We are already planning extension uses for this nanotechnology for production of other important natural resources. We can clean contaminated water supplies in India, we can extract lithium from produced water in Texas, and we can extract other rare earth metals and natural resources from water streams around the world. Metal Organic Frameworks have tunable pore sizes and create electrochemical magnetic fields to induce conductivity and transport as well. We are also developing longer lasting and more efficient batteries.
Can an Electric Vehicle Battery Last 1000 Miles?
Now we hopefully have all the lithium needed to build hundreds of millions of electric vehicles (and equally as many home and commercial utility grid scale batteries). However, I would like to address the two biggest persisting arguments about the sustainable energy revolution.
- Range Anxiety – This is still the biggest objection from potential buyers of electric vehicles. They aren’t thinking about the bottleneck of lithium to make the batteries, but they are thinking about “only” 300 miles and then I need to recharge? How long does that take? What if I run out of battery in the middle of the desert? Well my first answer to that is plan your trip better, but we do need to make a better battery to eliminate the slightest doubt.
- Power Outages – The next phase of the renewable energy transition is power storage for the house and workplace. Renewable sources (i.e. wind and solar) already costs less than traditional coal and natural gas, but the problem is their intermittency. If its cloudy for a week, you need a big battery to store up all that solar. But imagine a world where your home was only powered by solar or wind energy; how awesome would that be!
Our vision is long term, hence the 10 Year Master Plan. Building a 1000 mile battery, and a battery that can power a home for a month would be the ultimate game changer. In line with Tesla’s and Amazon’s thinking, as a fast growing technology company, all free cash flow is plowed back into R&D to drive down the costs and bring the follow on products to market as fast as possible. We will explore Solid State Lithium Ion Batteries, Lithium Sulphur Batteries, Lithium Air Batteries, adhesives that can turn windows into solar panels (think of all the glass on office buildings in New York!).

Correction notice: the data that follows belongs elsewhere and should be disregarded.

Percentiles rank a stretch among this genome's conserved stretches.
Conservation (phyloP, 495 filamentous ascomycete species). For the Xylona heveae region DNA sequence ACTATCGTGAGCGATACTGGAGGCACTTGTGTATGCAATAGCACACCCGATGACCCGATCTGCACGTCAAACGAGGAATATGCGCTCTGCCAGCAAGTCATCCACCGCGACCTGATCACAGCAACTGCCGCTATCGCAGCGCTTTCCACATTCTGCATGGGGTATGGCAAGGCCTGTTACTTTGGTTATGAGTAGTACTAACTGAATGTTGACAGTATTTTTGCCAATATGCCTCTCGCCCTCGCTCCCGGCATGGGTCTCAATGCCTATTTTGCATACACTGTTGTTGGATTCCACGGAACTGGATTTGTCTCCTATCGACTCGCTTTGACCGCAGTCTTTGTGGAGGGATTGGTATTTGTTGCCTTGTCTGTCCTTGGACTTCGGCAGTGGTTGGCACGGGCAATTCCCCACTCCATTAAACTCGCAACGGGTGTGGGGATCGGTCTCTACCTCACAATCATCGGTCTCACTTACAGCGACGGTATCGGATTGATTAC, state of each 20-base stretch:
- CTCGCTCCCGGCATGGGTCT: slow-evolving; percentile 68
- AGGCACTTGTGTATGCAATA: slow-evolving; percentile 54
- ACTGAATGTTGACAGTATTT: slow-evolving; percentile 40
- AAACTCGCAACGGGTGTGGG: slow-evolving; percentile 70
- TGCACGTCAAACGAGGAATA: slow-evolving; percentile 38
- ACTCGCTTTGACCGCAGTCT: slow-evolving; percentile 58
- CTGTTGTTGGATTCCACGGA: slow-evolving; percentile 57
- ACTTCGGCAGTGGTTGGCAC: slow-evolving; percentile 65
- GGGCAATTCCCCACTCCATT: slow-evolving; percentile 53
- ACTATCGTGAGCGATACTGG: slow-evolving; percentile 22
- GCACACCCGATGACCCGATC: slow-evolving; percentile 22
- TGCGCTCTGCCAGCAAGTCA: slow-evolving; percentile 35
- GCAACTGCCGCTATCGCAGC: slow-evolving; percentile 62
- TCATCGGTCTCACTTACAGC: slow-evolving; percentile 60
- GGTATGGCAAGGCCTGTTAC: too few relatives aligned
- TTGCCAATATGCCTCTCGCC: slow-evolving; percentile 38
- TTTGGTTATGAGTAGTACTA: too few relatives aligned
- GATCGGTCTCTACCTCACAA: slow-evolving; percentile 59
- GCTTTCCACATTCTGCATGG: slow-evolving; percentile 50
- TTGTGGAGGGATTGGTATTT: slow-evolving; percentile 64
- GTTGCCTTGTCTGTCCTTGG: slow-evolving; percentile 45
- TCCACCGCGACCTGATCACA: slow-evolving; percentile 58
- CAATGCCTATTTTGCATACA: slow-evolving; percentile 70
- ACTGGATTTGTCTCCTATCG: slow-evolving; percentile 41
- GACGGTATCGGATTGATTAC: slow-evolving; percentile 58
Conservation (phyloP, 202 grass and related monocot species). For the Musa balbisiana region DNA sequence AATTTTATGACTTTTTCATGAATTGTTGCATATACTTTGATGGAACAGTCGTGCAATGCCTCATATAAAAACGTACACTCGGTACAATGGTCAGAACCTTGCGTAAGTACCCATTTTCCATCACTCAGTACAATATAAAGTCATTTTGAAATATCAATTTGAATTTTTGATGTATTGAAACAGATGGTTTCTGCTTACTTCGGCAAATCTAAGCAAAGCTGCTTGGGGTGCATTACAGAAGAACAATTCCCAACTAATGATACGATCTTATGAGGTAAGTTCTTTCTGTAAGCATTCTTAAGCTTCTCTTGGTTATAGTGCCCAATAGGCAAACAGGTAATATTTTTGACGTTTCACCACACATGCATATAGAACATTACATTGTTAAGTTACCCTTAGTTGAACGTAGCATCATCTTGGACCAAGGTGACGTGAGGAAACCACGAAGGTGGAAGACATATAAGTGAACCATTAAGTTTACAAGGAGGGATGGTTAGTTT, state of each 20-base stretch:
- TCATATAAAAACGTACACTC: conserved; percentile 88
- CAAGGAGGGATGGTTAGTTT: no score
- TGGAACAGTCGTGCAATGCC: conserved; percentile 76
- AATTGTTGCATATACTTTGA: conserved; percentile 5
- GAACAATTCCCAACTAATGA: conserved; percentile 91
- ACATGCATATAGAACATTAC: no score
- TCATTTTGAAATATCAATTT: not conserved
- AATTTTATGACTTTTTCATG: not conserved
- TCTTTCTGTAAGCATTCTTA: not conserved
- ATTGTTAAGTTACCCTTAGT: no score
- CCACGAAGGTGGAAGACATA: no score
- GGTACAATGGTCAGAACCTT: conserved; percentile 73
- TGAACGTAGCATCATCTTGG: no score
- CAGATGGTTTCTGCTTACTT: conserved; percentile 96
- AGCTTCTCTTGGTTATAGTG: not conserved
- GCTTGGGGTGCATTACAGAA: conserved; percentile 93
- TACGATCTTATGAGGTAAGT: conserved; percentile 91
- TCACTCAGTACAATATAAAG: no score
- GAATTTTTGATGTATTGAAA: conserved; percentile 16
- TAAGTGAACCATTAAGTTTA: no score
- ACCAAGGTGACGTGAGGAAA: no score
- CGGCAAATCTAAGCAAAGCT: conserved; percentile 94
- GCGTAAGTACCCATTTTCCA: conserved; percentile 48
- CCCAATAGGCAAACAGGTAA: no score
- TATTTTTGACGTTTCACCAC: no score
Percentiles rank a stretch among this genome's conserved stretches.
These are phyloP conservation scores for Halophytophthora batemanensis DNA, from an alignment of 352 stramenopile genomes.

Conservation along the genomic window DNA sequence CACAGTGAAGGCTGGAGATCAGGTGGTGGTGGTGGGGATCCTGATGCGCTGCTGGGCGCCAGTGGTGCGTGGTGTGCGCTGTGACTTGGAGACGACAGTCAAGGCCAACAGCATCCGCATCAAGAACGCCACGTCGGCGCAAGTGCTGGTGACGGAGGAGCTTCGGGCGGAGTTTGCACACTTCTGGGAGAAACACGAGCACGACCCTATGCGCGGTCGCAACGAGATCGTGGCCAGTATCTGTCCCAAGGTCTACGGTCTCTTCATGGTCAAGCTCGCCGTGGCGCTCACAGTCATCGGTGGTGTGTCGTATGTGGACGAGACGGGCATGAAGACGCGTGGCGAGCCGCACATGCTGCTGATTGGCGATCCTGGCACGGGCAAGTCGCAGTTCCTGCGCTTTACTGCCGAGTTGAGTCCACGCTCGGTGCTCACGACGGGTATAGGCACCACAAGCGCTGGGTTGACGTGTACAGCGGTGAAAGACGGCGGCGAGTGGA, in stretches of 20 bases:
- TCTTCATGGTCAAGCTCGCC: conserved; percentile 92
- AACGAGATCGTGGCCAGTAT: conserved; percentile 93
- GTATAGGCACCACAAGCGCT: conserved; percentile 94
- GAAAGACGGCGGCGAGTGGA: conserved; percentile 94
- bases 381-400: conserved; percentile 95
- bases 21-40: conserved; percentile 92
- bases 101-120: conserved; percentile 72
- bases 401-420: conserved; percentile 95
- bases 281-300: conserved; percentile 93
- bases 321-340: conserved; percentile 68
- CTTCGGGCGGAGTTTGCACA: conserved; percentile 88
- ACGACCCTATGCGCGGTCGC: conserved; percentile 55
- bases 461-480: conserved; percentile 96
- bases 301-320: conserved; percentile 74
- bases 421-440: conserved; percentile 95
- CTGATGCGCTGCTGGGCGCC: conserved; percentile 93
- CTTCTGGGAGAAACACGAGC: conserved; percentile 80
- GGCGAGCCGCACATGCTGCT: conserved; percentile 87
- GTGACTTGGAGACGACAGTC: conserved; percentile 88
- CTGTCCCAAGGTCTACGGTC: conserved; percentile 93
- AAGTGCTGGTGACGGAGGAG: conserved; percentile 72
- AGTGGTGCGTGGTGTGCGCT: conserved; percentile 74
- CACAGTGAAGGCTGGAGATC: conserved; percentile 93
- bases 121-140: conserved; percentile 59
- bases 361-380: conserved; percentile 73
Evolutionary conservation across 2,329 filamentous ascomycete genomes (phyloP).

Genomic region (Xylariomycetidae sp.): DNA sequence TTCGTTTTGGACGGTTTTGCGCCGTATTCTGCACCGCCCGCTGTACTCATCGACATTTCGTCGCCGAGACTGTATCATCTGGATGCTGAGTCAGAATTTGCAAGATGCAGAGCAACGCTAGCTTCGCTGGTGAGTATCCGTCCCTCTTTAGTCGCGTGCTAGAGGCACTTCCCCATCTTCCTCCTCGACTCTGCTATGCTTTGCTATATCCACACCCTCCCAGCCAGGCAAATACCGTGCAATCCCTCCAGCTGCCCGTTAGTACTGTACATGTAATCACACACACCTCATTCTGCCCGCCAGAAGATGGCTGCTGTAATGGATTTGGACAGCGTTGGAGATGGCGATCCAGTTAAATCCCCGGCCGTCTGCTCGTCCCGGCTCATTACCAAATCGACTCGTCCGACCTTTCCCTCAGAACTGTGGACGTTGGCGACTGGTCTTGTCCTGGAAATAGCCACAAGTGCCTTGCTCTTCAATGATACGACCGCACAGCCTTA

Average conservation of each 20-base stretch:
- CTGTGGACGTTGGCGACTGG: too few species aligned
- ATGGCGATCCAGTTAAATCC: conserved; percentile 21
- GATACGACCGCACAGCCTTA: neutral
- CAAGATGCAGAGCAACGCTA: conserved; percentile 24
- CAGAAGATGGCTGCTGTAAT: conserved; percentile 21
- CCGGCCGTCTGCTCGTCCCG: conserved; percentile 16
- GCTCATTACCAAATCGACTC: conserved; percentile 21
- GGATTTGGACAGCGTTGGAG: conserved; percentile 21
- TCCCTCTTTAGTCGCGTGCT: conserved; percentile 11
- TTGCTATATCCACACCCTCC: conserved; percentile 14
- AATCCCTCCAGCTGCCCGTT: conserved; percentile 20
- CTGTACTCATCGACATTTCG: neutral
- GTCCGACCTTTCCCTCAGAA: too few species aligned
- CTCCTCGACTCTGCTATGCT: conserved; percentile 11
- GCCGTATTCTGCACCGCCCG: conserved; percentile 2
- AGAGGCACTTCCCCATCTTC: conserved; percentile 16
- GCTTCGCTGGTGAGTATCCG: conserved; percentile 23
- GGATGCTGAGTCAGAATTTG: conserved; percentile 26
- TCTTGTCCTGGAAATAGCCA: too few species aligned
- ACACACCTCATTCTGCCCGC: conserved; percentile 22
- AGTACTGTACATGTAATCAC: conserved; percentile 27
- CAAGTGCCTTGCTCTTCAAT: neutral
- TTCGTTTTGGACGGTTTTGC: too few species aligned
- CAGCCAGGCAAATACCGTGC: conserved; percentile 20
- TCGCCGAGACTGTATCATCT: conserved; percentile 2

In October 1957, the Soviet Union launched the first space satellite, a development that astonished the American establishment. Determined never to be surprised again President Eisenhower established the Advanced Research Projects Agency (ARPA), which would later add Defense before its title becoming DARPA. It’s job was to anticipate the unimagined weapons of the future. The agency ended up shaping the modern world helping to create missile defense and stealth technology, the internet, personal computer, the laser, and GPS.
At our core, EnergyX is a technology development company. We are inventors. There remains the possibility we could expand our inventions and become vertically integrated by producing our own lithium, or building millions upon millions of batteries every day, but for the next 10 years we look at ourselves as the enablers.
So in short, the master plan is this:
- Build lithium production technology
- Use that money to build longer lasting battery technology
- Use that money to open a huge R&D facility focused on the renewable energy transition
- While doing the above, start strategizing vertical integration and manufacturing optimization of batteries and battery materials.